FORT LAUDERDALE, Fla. – His sister was preparing a funeral. The Coast Guard was embarking on a rescue.

Michael Mankamyer was 30 miles off Fort Lauderdale treading water in choppy seas.

About eight hours earlier, the 35-year-old Orlando, Fla., man had jumped from a cruise ship balcony – rescue officials were at a loss to say why, though they reported a witness said he was drunk. But salvation came at 8:45 a.m., when a lookout on the Coast Guard cutter Chandeleur, Petty Officer Ryan Coon, spotted Mankamyer in the fresh sunrise about 75 yards away.

He was shirtless, splashing and thrashing his arms.

“I knew that was our guy,” Coon told reporters Friday evening. “I hollered out, “Man overboard, portside!”‘

The crew threw Mankamyer a life ring; he swam up and grabbed it. “When I saw that he still had the energy to swim, I knew we weren’t going to have any problems,” said Lt. James Bernstein, commander of the 110-foot Chandeleur.

The vessel was unable to get close to Mankamyer. A Coast Guard helicopter soon arrived and dropped a rescue diver into the sea. He helped Mankamyer into a rescue basket and plucked him out.

About 10 minutes later, the cutter crew heard Mankamyer’s voice over the radio: “Thank you, guys.”

“It was an overwhelming feeling that you felt from the gut of your stomach,” crewmember Jorge Heredia said.

Mankamyer, suffering from a collapsed lung and mild hypothermia, was airlifted to Jackson Memorial Hospital in Miami, where he was sedated and a tube was helping him to breathe. Snatched up by the Gulf Stream, he had drifted 20 miles from where he was reported overboard.

An MRI technician at Florida Hospital in Orlando, Mankamyer was on the final leg of a week-long Caribbean cruise with his 16-year-old godson, Salvie Wega of Orlando, aboard Carnival Cruise Lines’ Carnival Glory. They were scheduled to return to Port Canaveral Saturday.

Around 12:45 Friday morning, Wega’s mother, Margaret, said officials told her Mankamyer dashed through his cabin and out the balcony. “They said that Michael went off the side of the ship and my son Salvie tried grabbing him but he couldn’t grab him,” Margaret Wega said.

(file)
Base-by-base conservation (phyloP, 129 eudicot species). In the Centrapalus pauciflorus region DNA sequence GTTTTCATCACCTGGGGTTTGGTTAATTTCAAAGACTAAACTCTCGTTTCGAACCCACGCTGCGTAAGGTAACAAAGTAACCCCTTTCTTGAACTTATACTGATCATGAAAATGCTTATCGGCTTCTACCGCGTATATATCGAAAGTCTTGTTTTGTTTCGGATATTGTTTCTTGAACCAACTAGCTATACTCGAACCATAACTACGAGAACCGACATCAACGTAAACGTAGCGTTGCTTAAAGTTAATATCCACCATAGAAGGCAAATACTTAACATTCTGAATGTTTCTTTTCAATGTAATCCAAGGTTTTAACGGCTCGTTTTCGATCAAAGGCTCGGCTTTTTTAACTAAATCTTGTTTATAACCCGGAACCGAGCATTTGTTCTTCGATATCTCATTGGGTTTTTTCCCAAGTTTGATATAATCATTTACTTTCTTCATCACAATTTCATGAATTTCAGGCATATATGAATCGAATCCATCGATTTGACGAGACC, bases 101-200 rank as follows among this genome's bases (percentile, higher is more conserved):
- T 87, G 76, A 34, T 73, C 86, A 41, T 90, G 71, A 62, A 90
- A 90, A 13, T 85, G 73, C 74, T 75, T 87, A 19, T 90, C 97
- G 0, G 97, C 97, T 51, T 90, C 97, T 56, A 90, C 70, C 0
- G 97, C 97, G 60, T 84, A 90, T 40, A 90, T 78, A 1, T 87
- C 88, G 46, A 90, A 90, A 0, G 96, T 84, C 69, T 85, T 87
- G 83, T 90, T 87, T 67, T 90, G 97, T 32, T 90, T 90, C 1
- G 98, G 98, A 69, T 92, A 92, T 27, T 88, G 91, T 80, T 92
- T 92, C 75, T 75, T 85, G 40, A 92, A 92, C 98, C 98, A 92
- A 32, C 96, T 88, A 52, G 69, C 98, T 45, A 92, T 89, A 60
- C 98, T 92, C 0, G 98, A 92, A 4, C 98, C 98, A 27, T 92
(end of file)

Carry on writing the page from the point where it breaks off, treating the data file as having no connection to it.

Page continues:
It was about 60 feet to the water’s surface. “At that height, it’s like falling on cement,” said Luis Diaz, a Coast Guard spokesman.

Family members were stunned. “He isn’t wild,” said his sister, Gina Mankamyer, 44, of Orlando. “He isn’t a depressed person, and he isn’t a heavy drinker.”

Her brother, she said, is unmarried and lives with his dog Zoey.

Wega said Michael Mankamyer, whom she’s known for about 15 years, is an average swimmer who often rides personal watercraft and once owned a boat.

“Michael knows how to swim just like anybody else,” said Gina Mankamyer. Like other family members, she received word from cruise officials early Friday that he had gone overboard. “We were hysterical,” she said. “We were already thinking about having to plan a funeral without a body.”

Then came the astounding news: Mankamyer had been rescued.

Nancy Nelsen, a civilian search and rescue specialist who works with the Coast Guard’s Miami office, credited a new computer model, the Search and Rescue Optimal Planning System, or SAROPS, for helping locate Mankamyer. The system analyzes wind and currents, and uses an animated grid model to project where a floating person could be.

“He was out there for eight hours. How did he just float there?” asked Wega.

Nelsen had a simple explanation: “He was able to remain calm and tread water.”

While seas were 4 to 6 feet high, and winds were 17 to 20 mph, temperatures were forgiving. The National Weather Service reported the air at about 72 degrees and water temperatures in the mid-to-lower 70s offshore. Had it been cooler, Mankamyer may have suffered even worse hypothermia.

“If you were in a cold water situation, hypothermia would have set in in as little as 20 or 30 minutes,” Nelsen said.

Another factor was Mankamyer’s body mass. As a heavyset man, he was more likely to float than someone leaner, said Richard Rotundo a professor at the University of Miami’s Miller School of Medicine who specializes in cell biology and anatomy.

“Someone who . . . has excess fat, their body density would be less than water,” Rotundo said. Layers of fat would also insulate Mankamyer from the cold, the professor added, and help retain body heat.

Two Coast Guard cutters and two helicopters took part in the rescue, which swept 125 miles and cost $72,955, said Nelsen. Mankamyer won’t be asked to reimburse those expenses, she said.

Mankamyer’s family was headed to Miami on Friday evening. “We’re just very happy,” said Gina Mankamyer. “Very eager to talk to him.”

(South Florida Sun-Sentinel staff writer Georgia East and Orlando Sentinel correspondent Sara Lundy contributed to this report.)

(c) 2007 South Florida Sun-Sentinel.

Visit the Sun-Sentinel on the World Wide Web at

Distributed by McClatchy-Tribune Information Services.

AP-NY-03-16-07 2102EDT

Only subscribers are eligible to post comments. Please subscribe or to participate in the conversation. Here’s why.

Use the form below to reset your password. When you've submitted your account email, we will send an email with a reset code.